Black Creek relied on the case of Medicine Hat College v. Starks Plumbing & Heating Ltd., 2007 ABQB 691, where it was held that the "property in the course of construction" under an all-risks insurance policy included the addition under construction and extended to cover losses to the existing facilities adjacent to the addition arising out of negligence or errors in construction.

Compass relied on a series of cases that held that tort immunity is limited to "property in the course of construction" and not the entire property. Compass pointed to several factors to support its argument that the all risk insurance only covered the kitchen being renovated and not the entire property, including:

  1. The all risk insurance policy contained clear wording that limited coverage to "property in the course of construction, installation, reconstruction or repair";
  2. It would be commercially unreasonable for Compass to obtain insurance for the Plaintiff's entire property, given the substantial costs of such insurance relative to the size of the Project;
  3. The Plaintiff's entire property was already insured, and it would not make commercial sense for duplicate coverage to be obtained by Compass;
  4. The Canadian Construction Documents Committee, the author of the Contract, produced guidelines which stated that coverage for adjacent property is not covered under the builders' risk policy;
  5. The covenant to insure would have expressly covered adjacent property if that was the intention, given that the Contract expressly distinguishes between "work" and the "property adjacent to the place of work"; and
  6. The Contract expressly preserved Compass' right of subrogation against Black Creek, which indicates an intention that Black Creek was to be responsible for losses outside the scope of the insurance required under the covenant to insure.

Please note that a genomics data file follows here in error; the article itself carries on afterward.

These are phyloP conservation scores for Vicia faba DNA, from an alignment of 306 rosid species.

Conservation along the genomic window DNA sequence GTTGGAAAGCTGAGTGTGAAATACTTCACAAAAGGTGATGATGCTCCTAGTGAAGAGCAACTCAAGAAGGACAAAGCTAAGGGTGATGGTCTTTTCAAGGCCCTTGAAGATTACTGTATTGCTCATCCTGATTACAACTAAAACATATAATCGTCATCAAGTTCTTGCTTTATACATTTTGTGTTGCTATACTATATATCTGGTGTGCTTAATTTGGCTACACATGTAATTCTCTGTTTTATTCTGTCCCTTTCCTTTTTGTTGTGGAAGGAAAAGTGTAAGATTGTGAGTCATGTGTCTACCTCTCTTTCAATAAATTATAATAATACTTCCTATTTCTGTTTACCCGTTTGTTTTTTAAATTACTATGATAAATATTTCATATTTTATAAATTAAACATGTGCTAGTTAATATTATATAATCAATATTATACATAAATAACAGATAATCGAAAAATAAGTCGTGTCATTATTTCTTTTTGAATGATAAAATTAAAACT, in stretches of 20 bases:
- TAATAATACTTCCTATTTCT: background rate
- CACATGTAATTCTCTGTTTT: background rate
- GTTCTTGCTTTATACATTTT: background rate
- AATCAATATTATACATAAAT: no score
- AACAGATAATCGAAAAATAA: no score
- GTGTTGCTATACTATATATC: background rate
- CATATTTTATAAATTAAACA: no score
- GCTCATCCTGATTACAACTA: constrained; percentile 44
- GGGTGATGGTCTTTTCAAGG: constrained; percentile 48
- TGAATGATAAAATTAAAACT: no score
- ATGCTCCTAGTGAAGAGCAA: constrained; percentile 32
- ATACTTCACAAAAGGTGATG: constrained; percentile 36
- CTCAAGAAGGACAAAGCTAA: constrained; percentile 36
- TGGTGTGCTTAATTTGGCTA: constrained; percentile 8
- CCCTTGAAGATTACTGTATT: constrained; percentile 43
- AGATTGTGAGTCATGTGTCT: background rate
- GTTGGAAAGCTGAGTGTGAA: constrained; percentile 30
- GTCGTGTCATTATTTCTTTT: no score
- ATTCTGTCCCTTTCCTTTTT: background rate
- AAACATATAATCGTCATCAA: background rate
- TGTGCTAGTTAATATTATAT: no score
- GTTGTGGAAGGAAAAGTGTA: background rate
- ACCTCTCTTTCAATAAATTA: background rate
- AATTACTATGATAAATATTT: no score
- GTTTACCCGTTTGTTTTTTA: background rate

The Decision

The Court agreed with the arguments raised by Compass and held that the covenant to insure, and by extension Black Creek's tort immunity, covered losses relating only to the property under construction, i.e. the kitchen, and not the entire property. Compass was permitted to maintain its cross-claim against Black Creek for damages to the Plaintiff's property outside of the kitchen.

The Implications

The decision serves as a reminder:

  1. to consider the insurance implications when defining the scope and place of work in construction contracts;
  2. to ensure additional insurance coverage is in place for adjoining property that could be damaged during work on "property in the course of construction";
  3. to insurers to ensure they know the contents of contracts signed by their insureds, including the scope of any covenant to insure; and
  4. that subcontractors should maintain independent insurance rather than relying entirely on insurance obtained by a head contractor to cover their potential negligence.

Tort immunity arising from covenants to insure is a highly technical area of insurance law. A more detailed analysis is provided in the paper titled “Tort Immunity: Covenants to Insure and Waivers of Subrogation”, found on our website.

The content of this article is intended to provide a general guide to the subject matter. Specialist advice should be sought about your specific circumstances.